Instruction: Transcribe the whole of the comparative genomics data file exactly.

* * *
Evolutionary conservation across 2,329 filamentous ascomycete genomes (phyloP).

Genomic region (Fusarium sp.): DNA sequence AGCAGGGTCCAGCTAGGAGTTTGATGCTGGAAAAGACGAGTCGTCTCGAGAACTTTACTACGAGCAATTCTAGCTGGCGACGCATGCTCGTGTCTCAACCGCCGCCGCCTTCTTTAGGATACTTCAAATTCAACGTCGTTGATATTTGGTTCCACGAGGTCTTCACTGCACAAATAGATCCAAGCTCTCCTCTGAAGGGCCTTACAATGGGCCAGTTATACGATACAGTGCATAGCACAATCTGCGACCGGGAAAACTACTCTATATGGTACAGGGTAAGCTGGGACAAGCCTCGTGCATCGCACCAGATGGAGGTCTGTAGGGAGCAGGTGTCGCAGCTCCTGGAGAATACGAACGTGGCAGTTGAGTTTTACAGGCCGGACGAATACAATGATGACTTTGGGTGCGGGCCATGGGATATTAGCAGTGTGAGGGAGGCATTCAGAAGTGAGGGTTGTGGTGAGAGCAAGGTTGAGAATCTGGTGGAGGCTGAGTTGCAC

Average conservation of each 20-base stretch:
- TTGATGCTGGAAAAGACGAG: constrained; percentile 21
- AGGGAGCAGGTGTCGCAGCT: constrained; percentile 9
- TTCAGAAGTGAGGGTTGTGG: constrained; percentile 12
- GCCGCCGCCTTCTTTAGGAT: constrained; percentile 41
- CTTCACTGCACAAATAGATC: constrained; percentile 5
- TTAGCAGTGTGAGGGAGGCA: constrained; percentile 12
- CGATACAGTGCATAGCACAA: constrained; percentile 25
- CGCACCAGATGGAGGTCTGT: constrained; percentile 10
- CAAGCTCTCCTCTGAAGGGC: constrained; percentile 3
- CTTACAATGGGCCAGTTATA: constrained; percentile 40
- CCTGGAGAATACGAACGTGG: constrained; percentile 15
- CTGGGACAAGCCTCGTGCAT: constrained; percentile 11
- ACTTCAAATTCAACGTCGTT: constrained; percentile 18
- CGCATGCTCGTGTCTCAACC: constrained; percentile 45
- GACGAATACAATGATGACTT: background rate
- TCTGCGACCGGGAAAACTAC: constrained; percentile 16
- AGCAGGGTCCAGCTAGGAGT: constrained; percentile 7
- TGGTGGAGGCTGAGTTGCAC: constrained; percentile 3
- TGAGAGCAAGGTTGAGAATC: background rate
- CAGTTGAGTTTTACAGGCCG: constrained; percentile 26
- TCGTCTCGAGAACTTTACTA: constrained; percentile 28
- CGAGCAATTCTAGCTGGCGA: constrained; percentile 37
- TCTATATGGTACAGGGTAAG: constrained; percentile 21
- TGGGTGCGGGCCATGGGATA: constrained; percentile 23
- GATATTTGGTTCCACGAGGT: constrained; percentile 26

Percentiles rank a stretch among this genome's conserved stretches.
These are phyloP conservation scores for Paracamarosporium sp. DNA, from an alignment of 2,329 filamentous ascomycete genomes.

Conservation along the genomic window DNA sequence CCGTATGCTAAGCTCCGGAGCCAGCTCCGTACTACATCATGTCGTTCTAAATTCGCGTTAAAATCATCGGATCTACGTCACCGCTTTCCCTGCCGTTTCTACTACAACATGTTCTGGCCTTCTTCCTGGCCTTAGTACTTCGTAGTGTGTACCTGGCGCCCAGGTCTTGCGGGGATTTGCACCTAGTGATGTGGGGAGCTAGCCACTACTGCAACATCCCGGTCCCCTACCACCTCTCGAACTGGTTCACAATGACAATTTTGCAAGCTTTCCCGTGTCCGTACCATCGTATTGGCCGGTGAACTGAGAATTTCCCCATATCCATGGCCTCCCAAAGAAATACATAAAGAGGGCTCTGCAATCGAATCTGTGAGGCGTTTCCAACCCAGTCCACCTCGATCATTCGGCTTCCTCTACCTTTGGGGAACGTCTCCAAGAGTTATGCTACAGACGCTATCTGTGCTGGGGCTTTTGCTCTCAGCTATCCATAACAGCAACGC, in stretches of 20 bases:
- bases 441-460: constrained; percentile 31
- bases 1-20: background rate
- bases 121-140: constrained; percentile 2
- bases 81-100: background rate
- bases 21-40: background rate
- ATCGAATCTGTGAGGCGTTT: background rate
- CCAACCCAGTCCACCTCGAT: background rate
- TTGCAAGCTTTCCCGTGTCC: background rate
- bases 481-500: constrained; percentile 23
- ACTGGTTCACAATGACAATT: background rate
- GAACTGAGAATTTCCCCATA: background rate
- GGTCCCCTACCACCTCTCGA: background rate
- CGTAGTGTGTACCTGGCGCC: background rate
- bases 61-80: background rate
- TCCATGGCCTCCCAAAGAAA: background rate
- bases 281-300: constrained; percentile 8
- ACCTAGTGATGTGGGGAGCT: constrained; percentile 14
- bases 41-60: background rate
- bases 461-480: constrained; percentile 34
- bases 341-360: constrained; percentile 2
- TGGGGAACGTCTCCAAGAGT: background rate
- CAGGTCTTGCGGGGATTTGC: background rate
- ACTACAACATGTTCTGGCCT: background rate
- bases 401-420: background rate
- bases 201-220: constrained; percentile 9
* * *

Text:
Evolutionary conservation across 2,329 filamentous ascomycete genomes (phyloP).

Genomic region (Fusarium sp.): DNA sequence AGCAGGGTCCAGCTAGGAGTTTGATGCTGGAAAAGACGAGTCGTCTCGAGAACTTTACTACGAGCAATTCTAGCTGGCGACGCATGCTCGTGTCTCAACCGCCGCCGCCTTCTTTAGGATACTTCAAATTCAACGTCGTTGATATTTGGTTCCACGAGGTCTTCACTGCACAAATAGATCCAAGCTCTCCTCTGAAGGGCCTTACAATGGGCCAGTTATACGATACAGTGCATAGCACAATCTGCGACCGGGAAAACTACTCTATATGGTACAGGGTAAGCTGGGACAAGCCTCGTGCATCGCACCAGATGGAGGTCTGTAGGGAGCAGGTGTCGCAGCTCCTGGAGAATACGAACGTGGCAGTTGAGTTTTACAGGCCGGACGAATACAATGATGACTTTGGGTGCGGGCCATGGGATATTAGCAGTGTGAGGGAGGCATTCAGAAGTGAGGGTTGTGGTGAGAGCAAGGTTGAGAATCTGGTGGAGGCTGAGTTGCAC

Average conservation of each 20-base stretch:
- TTGATGCTGGAAAAGACGAG: constrained; percentile 21
- AGGGAGCAGGTGTCGCAGCT: constrained; percentile 9
- TTCAGAAGTGAGGGTTGTGG: constrained; percentile 12
- GCCGCCGCCTTCTTTAGGAT: constrained; percentile 41
- CTTCACTGCACAAATAGATC: constrained; percentile 5
- TTAGCAGTGTGAGGGAGGCA: constrained; percentile 12
- CGATACAGTGCATAGCACAA: constrained; percentile 25
- CGCACCAGATGGAGGTCTGT: constrained; percentile 10
- CAAGCTCTCCTCTGAAGGGC: constrained; percentile 3
- CTTACAATGGGCCAGTTATA: constrained; percentile 40
- CCTGGAGAATACGAACGTGG: constrained; percentile 15
- CTGGGACAAGCCTCGTGCAT: constrained; percentile 11
- ACTTCAAATTCAACGTCGTT: constrained; percentile 18
- CGCATGCTCGTGTCTCAACC: constrained; percentile 45
- GACGAATACAATGATGACTT: background rate
- TCTGCGACCGGGAAAACTAC: constrained; percentile 16
- AGCAGGGTCCAGCTAGGAGT: constrained; percentile 7
- TGGTGGAGGCTGAGTTGCAC: constrained; percentile 3
- TGAGAGCAAGGTTGAGAATC: background rate
- CAGTTGAGTTTTACAGGCCG: constrained; percentile 26
- TCGTCTCGAGAACTTTACTA: constrained; percentile 28
- CGAGCAATTCTAGCTGGCGA: constrained; percentile 37
- TCTATATGGTACAGGGTAAG: constrained; percentile 21
- TGGGTGCGGGCCATGGGATA: constrained; percentile 23
- GATATTTGGTTCCACGAGGT: constrained; percentile 26

Percentiles rank a stretch among this genome's conserved stretches.
These are phyloP conservation scores for Paracamarosporium sp. DNA, from an alignment of 2,329 filamentous ascomycete genomes.

Conservation along the genomic window DNA sequence CCGTATGCTAAGCTCCGGAGCCAGCTCCGTACTACATCATGTCGTTCTAAATTCGCGTTAAAATCATCGGATCTACGTCACCGCTTTCCCTGCCGTTTCTACTACAACATGTTCTGGCCTTCTTCCTGGCCTTAGTACTTCGTAGTGTGTACCTGGCGCCCAGGTCTTGCGGGGATTTGCACCTAGTGATGTGGGGAGCTAGCCACTACTGCAACATCCCGGTCCCCTACCACCTCTCGAACTGGTTCACAATGACAATTTTGCAAGCTTTCCCGTGTCCGTACCATCGTATTGGCCGGTGAACTGAGAATTTCCCCATATCCATGGCCTCCCAAAGAAATACATAAAGAGGGCTCTGCAATCGAATCTGTGAGGCGTTTCCAACCCAGTCCACCTCGATCATTCGGCTTCCTCTACCTTTGGGGAACGTCTCCAAGAGTTATGCTACAGACGCTATCTGTGCTGGGGCTTTTGCTCTCAGCTATCCATAACAGCAACGC, in stretches of 20 bases:
- bases 441-460: constrained; percentile 31
- bases 1-20: background rate
- bases 121-140: constrained; percentile 2
- bases 81-100: background rate
- bases 21-40: background rate
- ATCGAATCTGTGAGGCGTTT: background rate
- CCAACCCAGTCCACCTCGAT: background rate
- TTGCAAGCTTTCCCGTGTCC: background rate
- bases 481-500: constrained; percentile 23
- ACTGGTTCACAATGACAATT: background rate
- GAACTGAGAATTTCCCCATA: background rate
- GGTCCCCTACCACCTCTCGA: background rate
- CGTAGTGTGTACCTGGCGCC: background rate
- bases 61-80: background rate
- TCCATGGCCTCCCAAAGAAA: background rate
- bases 281-300: constrained; percentile 8
- ACCTAGTGATGTGGGGAGCT: constrained; percentile 14
- bases 41-60: background rate
- bases 461-480: constrained; percentile 34
- bases 341-360: constrained; percentile 2
- TGGGGAACGTCTCCAAGAGT: background rate
- CAGGTCTTGCGGGGATTTGC: background rate
- ACTACAACATGTTCTGGCCT: background rate
- bases 401-420: background rate
- bases 201-220: constrained; percentile 9